.001*

3.739

.055

3.60

.594

.620

7.268

.000*

3.828

.011

4.040

.002*

.060

.807

4.50(7)

1.431

.236

4.578

.004*

4.354

.006*

2.137

.064

1.270

.261

4.50

1.431

.236

4.578

.004*

4.354

.006*

2.137

.064

1.270

.261

4.91(2)

.798

.497

.612

.608

.280

.840

.632

.676

.861

.355

4.91

.798

.497

.612

.608

.280

.840

.632

.676

.861

.355

Note: Value in the parenthesis shows rank, *Significant at 0.01 Source: Primary, (Data Processed through SPSS 18.0) After interpretation of the factors, Table 3 enlisted the rating of the factors on the basis of their importance and also depicts the results through ANOVA. It depicts that factor 3 is at the top by which agents makes their opinion for selling policies (Mean= 4.85) followed by factor 11 client interest in mind (Mean=4.91). On the contrary, they do not consider try to sale more and more ignoring wants, facter-7, (Mean=2.42) and self made rosy picture of plan for selling factor-6, (Mean=2.53). As far as F-statistics (ANOVA) is concerned, Table 4 shows that age-wise agents are significantly differ towards opinion making for selling life insurance policies under study on items I feel satisfied when I do my job well, when I do my work well, it gives me a feeling of accomplishment, when I perform my job well, it contributes to my personal growth and development, my job increases my feeling of self- esteem, I find it difficult to copy the behavior of others, I can argue for ideas that suitable for sale, I am extremely glad that I chose this company to work in comparison to other companies and I really care about the future of my company at 0.01 significant level with degree of freedom=3 of demographic characteristic of the agents and rejecting the null hypothesis.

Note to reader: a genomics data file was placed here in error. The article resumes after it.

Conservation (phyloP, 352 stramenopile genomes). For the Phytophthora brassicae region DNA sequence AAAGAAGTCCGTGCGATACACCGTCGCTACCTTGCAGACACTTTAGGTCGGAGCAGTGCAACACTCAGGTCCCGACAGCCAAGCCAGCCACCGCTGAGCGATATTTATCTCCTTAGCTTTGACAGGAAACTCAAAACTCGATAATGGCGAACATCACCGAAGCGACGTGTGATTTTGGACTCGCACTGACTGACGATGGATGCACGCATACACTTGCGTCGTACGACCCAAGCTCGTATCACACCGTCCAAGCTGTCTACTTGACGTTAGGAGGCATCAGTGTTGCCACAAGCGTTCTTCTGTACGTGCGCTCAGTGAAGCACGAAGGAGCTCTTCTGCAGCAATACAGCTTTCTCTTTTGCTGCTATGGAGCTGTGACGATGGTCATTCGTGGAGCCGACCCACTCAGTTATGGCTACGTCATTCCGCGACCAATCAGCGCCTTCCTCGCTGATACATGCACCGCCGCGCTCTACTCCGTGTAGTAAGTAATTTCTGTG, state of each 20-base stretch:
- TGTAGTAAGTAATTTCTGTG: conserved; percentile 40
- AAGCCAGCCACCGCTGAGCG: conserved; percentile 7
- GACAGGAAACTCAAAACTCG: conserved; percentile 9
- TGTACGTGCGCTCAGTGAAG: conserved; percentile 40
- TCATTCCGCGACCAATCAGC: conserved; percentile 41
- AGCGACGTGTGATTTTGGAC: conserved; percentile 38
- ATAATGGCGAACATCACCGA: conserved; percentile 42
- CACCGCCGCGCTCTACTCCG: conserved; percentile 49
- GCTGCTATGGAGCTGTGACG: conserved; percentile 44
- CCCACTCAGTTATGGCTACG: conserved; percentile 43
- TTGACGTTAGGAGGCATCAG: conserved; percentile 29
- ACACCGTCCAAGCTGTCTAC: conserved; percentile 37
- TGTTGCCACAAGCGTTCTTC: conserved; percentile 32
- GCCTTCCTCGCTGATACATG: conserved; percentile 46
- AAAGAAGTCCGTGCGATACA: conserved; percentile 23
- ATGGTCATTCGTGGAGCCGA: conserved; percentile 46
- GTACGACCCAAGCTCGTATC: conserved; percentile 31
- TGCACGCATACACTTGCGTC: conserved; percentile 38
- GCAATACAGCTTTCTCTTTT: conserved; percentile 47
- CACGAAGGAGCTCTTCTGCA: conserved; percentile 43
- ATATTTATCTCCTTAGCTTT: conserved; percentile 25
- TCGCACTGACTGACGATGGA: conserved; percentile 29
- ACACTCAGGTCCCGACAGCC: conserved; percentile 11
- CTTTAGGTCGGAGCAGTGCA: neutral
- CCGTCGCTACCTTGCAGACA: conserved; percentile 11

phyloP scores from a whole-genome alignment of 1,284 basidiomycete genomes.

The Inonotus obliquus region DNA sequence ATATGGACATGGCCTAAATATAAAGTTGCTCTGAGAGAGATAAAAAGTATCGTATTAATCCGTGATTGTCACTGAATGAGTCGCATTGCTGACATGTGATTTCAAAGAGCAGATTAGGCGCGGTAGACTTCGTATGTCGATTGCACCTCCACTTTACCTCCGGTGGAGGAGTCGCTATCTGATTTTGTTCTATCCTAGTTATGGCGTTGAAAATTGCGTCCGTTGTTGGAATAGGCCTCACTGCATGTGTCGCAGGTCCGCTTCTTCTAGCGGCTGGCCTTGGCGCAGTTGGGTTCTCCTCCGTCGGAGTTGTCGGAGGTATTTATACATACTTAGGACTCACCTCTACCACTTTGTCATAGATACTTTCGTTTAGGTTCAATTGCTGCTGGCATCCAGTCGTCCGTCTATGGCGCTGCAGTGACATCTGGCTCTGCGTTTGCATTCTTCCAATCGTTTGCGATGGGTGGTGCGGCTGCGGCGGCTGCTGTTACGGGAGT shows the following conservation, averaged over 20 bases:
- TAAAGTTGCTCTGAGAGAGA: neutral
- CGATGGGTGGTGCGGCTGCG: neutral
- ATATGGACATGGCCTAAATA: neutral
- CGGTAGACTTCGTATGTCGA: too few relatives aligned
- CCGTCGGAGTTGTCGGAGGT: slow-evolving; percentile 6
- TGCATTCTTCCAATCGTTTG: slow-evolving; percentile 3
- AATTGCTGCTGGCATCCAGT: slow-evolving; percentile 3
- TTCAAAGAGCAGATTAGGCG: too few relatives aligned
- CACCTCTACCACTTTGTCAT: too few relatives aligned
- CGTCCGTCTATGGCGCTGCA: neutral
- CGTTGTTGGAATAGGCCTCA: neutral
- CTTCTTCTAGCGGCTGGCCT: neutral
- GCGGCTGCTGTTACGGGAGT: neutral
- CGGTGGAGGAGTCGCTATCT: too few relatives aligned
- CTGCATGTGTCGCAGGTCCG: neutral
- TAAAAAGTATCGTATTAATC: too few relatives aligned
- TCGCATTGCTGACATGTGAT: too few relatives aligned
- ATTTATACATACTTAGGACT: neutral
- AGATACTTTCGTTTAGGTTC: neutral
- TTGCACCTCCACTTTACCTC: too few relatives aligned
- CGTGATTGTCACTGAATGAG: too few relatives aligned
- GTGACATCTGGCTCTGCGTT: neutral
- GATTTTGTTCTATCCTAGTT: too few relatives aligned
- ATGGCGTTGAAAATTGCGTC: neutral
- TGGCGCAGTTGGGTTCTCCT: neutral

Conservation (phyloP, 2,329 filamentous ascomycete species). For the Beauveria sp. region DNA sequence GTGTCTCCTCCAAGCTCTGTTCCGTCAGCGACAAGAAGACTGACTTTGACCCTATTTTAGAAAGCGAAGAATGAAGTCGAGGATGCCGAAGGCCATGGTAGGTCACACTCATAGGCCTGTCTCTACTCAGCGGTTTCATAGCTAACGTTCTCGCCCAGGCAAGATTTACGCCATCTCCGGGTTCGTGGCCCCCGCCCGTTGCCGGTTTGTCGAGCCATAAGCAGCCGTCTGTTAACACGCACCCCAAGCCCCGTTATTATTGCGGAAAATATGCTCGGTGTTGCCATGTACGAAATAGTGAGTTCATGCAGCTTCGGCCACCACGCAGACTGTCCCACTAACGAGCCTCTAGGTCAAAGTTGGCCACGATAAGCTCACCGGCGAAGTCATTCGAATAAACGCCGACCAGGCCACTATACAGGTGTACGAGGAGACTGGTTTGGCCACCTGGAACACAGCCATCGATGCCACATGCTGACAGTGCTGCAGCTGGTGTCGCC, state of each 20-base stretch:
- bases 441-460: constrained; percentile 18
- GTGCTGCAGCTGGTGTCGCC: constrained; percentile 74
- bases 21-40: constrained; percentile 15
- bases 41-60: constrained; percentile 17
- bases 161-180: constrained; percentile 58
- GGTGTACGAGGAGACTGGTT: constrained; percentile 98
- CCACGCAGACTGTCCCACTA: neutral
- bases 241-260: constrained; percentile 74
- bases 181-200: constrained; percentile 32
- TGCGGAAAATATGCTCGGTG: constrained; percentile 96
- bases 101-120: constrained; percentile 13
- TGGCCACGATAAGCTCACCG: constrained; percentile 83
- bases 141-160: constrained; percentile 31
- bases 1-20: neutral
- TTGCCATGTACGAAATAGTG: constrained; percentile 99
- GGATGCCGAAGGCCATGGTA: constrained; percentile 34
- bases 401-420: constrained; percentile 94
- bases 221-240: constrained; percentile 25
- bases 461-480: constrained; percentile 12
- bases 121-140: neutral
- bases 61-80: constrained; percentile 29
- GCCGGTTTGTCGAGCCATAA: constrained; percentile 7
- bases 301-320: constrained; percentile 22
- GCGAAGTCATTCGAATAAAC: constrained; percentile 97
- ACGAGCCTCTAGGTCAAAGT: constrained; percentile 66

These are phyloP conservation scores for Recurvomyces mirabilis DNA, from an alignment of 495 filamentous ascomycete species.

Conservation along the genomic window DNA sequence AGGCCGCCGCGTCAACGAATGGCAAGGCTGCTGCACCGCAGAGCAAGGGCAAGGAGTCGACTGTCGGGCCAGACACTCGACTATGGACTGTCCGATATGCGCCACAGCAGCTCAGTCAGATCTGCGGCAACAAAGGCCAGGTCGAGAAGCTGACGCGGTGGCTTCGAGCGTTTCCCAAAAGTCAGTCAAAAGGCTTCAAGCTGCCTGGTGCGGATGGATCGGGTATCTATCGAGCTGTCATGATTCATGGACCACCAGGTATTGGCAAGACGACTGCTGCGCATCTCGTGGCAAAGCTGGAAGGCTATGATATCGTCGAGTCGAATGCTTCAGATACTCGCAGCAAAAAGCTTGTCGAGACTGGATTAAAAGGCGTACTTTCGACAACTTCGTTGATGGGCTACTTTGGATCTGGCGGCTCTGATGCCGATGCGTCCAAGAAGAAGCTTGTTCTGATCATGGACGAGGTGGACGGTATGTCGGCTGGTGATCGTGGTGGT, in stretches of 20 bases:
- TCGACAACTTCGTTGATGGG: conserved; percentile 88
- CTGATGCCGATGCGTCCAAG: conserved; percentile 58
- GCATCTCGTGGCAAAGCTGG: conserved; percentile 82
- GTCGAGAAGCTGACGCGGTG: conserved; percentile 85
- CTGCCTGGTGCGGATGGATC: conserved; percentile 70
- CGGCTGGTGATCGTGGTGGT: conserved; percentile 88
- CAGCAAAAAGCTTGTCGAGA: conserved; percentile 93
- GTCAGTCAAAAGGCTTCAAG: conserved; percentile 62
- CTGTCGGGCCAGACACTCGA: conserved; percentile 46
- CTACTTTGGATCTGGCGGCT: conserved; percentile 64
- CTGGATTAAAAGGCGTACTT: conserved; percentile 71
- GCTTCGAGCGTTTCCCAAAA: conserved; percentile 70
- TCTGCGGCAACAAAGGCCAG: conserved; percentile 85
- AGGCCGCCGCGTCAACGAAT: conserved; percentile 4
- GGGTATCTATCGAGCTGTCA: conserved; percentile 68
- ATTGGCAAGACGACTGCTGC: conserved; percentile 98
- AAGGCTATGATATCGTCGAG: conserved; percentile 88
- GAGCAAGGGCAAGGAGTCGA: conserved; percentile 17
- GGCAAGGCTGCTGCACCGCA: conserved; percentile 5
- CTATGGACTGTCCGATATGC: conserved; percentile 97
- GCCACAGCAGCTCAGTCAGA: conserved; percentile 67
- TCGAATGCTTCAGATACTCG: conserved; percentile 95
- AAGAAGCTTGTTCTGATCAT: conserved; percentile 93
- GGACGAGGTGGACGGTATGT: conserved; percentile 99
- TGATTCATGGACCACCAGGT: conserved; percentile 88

CONCLUSIONS AND SUGGESTIONS Conclusions It is found that factor 3 related to client needs based recommendation and selling is at the top by which agents makes their opinion for selling policies (Mean= 4.94), but rejects it when he think about his annual income from commission, followed by factor 11 client interest in mind (Mean=4.91). On the contrary, they do not try to sale more and more policies by ignoring wants, factor-7 (2.42), but item of this factor, I offer and try to sell more policies rather than satisfying the client’s needs, has rejected when agent think about his income from commission and in case of self made rosy picture of plan for selling factor-4, (Mean=2.53) it is also concluded that for increasing their income from commission agent experience have significant effect their claim was reject by F-test. Agents overall demographic variables have significant effect but income from commission has profound role on all factors responsible for opinion making before sale of policies. Agents make the rosy story to sell their product so that income from commission may be increased.


36

Silender Singh